Pine Resin Uses – How to Make Pine Resin?
The pine resin that decorating our homes is often referred to as Red Cedar wood. It has a gorgeous dark reddish-brown color. And how to make the pine resin, it’s here. It’s a naturally occurring product found only in the western United States and parts of South America. In its resin form, the wood looks like ebony wood but it does not have the hardness of ebony.
Also known as Redwood, the pine resin is a very strong adhesive that when applied to a wooden veneer or other material will not allow it to move or be damaged. Also found in: Thesaurus, Medical Latin, Encyclopedia, Vocabulario, Acanthamoeba, and other reference books. Any of the various physically similar polymerized synthetic resins or thermoplastic resins in use today, including thermoplastics, thermoset polymers, polystyrene, epoxy resins, and epoxy polymers that are employed with fillers like veneer and rosin, are derived from the sap of pine trees. The pine trees are killed, stripped, then dried over a period of days to make the various products we use.
All living things need nourishment from the environment around them and pine tree sap provides just that. As a natural resource it is timeless and has an infinite value. I remember as a child, many years ago, walking through the thick forest near my house with my family. As we made our way through the trees, I could feel the life all around us. This was a very powerful experience for me, I felt the essence of this precious natural resource.
Now let’s consider how to make a Pine Resin Stick. In its liquid form, this product is very brittle and it must be wrapped carefully to prevent breakage. I would suggest that you use a heat gun to heat the resin to its usable temperature. Allow to cool to room temperature then flatten and shake off any excess air bubbles. The final step is to place in a protective container, such as a Ziploc bag, to allow it to dry completely.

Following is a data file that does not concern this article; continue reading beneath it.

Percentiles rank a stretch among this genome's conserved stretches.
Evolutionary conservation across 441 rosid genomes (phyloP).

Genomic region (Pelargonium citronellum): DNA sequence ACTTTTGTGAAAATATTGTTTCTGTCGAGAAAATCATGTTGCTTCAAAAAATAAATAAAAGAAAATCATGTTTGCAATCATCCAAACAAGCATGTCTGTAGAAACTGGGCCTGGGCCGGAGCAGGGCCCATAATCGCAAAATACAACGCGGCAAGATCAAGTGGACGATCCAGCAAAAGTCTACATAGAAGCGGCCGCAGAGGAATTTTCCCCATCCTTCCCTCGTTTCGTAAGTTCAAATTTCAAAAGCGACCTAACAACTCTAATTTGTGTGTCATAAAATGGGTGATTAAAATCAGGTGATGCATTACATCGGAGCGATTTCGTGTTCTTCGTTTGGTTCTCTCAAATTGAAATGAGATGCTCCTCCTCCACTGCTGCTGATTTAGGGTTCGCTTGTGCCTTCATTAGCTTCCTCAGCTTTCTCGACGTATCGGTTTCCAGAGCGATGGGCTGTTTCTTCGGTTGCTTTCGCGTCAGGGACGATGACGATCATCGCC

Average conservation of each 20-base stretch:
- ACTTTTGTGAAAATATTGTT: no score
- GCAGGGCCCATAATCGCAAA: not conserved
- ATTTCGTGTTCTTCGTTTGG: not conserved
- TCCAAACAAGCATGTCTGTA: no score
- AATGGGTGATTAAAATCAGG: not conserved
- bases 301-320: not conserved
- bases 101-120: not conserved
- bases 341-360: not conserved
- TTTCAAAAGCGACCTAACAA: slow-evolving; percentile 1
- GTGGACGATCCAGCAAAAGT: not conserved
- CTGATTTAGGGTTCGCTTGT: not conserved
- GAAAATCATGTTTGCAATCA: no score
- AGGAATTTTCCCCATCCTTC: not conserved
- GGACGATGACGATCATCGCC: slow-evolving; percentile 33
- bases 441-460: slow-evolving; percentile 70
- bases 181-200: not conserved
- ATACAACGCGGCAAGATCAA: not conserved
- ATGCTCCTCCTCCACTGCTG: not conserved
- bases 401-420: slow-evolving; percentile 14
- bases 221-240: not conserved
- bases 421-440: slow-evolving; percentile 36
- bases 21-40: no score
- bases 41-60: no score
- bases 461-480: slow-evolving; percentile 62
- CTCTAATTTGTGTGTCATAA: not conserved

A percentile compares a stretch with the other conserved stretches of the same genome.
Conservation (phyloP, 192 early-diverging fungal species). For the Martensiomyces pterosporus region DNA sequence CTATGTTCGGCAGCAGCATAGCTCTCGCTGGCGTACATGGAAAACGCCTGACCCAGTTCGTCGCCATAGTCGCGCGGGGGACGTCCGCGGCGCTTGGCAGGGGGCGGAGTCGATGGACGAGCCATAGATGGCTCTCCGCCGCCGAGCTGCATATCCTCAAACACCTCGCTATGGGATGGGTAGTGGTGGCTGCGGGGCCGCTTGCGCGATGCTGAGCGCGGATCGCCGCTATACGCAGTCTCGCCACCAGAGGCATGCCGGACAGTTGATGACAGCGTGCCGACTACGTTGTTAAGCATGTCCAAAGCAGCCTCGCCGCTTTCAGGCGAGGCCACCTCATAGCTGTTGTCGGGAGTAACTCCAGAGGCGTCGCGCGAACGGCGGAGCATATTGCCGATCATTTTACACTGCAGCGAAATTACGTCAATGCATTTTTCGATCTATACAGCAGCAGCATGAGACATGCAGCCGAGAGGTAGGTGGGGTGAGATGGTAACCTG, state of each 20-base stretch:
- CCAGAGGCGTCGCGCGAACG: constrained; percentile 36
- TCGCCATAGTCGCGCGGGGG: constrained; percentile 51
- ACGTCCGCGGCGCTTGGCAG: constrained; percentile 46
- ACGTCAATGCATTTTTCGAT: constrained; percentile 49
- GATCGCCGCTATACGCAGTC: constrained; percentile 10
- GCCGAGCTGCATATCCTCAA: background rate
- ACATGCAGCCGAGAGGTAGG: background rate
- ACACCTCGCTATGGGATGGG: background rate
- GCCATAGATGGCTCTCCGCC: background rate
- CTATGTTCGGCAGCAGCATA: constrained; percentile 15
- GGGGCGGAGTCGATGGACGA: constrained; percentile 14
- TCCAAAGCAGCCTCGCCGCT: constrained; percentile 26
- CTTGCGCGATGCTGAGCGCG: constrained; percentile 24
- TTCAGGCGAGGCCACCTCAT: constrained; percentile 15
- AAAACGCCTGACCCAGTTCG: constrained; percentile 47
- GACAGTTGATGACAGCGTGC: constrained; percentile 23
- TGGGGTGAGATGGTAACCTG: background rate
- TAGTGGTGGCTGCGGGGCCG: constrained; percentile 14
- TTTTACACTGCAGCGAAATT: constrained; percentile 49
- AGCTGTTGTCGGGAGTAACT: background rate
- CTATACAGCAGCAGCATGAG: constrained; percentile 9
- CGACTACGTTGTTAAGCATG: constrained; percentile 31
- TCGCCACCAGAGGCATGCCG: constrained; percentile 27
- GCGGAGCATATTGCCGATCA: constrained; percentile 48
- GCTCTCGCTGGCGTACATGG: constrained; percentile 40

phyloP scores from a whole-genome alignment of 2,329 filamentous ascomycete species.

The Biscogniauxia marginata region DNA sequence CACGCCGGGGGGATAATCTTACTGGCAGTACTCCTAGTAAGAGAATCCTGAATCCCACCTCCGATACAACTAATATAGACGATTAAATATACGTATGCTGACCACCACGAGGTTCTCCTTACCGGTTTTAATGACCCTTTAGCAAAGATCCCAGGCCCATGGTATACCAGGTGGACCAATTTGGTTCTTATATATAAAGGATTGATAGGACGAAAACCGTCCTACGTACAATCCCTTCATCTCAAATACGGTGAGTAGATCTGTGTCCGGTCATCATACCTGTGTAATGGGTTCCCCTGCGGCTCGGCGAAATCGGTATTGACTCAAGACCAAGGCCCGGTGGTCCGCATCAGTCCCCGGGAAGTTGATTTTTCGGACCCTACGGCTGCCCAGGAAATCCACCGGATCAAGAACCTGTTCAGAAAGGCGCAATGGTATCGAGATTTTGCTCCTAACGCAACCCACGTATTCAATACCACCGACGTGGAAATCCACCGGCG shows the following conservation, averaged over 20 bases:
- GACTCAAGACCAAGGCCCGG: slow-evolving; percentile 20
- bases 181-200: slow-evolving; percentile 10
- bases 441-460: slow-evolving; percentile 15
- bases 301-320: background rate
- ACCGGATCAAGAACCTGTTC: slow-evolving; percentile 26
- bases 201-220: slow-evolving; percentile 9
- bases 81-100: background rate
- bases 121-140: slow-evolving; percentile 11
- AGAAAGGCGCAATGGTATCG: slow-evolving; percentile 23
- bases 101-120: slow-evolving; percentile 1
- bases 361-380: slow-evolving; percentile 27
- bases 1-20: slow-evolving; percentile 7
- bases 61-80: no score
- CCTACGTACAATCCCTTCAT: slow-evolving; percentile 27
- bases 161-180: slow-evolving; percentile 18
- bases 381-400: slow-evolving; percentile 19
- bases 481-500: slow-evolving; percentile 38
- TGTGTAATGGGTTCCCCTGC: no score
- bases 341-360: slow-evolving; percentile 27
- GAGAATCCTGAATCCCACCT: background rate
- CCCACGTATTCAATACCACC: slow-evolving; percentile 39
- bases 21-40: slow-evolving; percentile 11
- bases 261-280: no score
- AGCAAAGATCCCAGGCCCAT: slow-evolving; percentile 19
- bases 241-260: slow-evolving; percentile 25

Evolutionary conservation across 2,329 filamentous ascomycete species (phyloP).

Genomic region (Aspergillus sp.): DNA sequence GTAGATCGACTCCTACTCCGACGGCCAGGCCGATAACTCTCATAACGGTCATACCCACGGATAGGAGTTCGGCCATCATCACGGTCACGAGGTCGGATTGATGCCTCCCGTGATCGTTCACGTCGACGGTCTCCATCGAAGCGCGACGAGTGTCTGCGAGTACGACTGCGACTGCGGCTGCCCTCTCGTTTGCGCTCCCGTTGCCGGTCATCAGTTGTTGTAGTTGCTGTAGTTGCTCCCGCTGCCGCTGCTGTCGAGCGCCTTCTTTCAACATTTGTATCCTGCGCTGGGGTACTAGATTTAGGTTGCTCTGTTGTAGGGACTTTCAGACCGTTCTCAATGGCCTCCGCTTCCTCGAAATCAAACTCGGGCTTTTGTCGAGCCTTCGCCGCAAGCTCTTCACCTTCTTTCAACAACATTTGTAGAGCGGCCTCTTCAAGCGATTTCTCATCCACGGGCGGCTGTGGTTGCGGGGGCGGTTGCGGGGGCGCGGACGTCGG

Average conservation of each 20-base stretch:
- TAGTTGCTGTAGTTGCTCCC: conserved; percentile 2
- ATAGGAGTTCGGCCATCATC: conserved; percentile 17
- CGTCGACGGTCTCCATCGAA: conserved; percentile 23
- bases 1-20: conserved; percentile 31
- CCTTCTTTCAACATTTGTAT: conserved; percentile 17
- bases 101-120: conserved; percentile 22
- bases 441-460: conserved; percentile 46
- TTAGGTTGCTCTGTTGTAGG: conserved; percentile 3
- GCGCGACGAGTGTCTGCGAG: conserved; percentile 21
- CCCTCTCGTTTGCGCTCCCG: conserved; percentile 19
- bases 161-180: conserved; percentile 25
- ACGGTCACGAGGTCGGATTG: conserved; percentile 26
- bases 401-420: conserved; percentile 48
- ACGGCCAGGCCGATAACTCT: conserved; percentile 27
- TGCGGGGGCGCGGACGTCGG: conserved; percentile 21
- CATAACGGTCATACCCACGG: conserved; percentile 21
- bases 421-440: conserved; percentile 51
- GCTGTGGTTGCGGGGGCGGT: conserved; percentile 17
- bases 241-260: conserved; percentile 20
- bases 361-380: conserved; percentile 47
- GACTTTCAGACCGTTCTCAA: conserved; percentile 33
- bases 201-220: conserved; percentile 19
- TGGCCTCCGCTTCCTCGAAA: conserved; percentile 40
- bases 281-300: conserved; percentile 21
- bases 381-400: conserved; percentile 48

Another interesting aspect of learning how to make a pine resin wick is that one of the major ingredients, the pine resin, actually serves as a natural preservative. Because pine resin is a liquid, it can easily soak up any organic pollutants or contamination that it comes into contact with. For example, I recently collected some pine litter from a local landfill. When I gathered the materials, I noticed that there were a variety of different types of organisms – tiny organisms, bacteria, even worm, and beetles – living in the pine litter.
After contacting the microbes by scraping the resin off of the dried pine tree bark, I filtered the water through a kitchen strainer to extract the resin solution. I then placed the filtered water into my air cleaner and began to heat it. The resulting greenish-yellow liquid became greenish-black as it took in all the moisture from the air. From there, I simply added a little heat to the mixture, which produced a nice smokey substance that I would call green “blend.”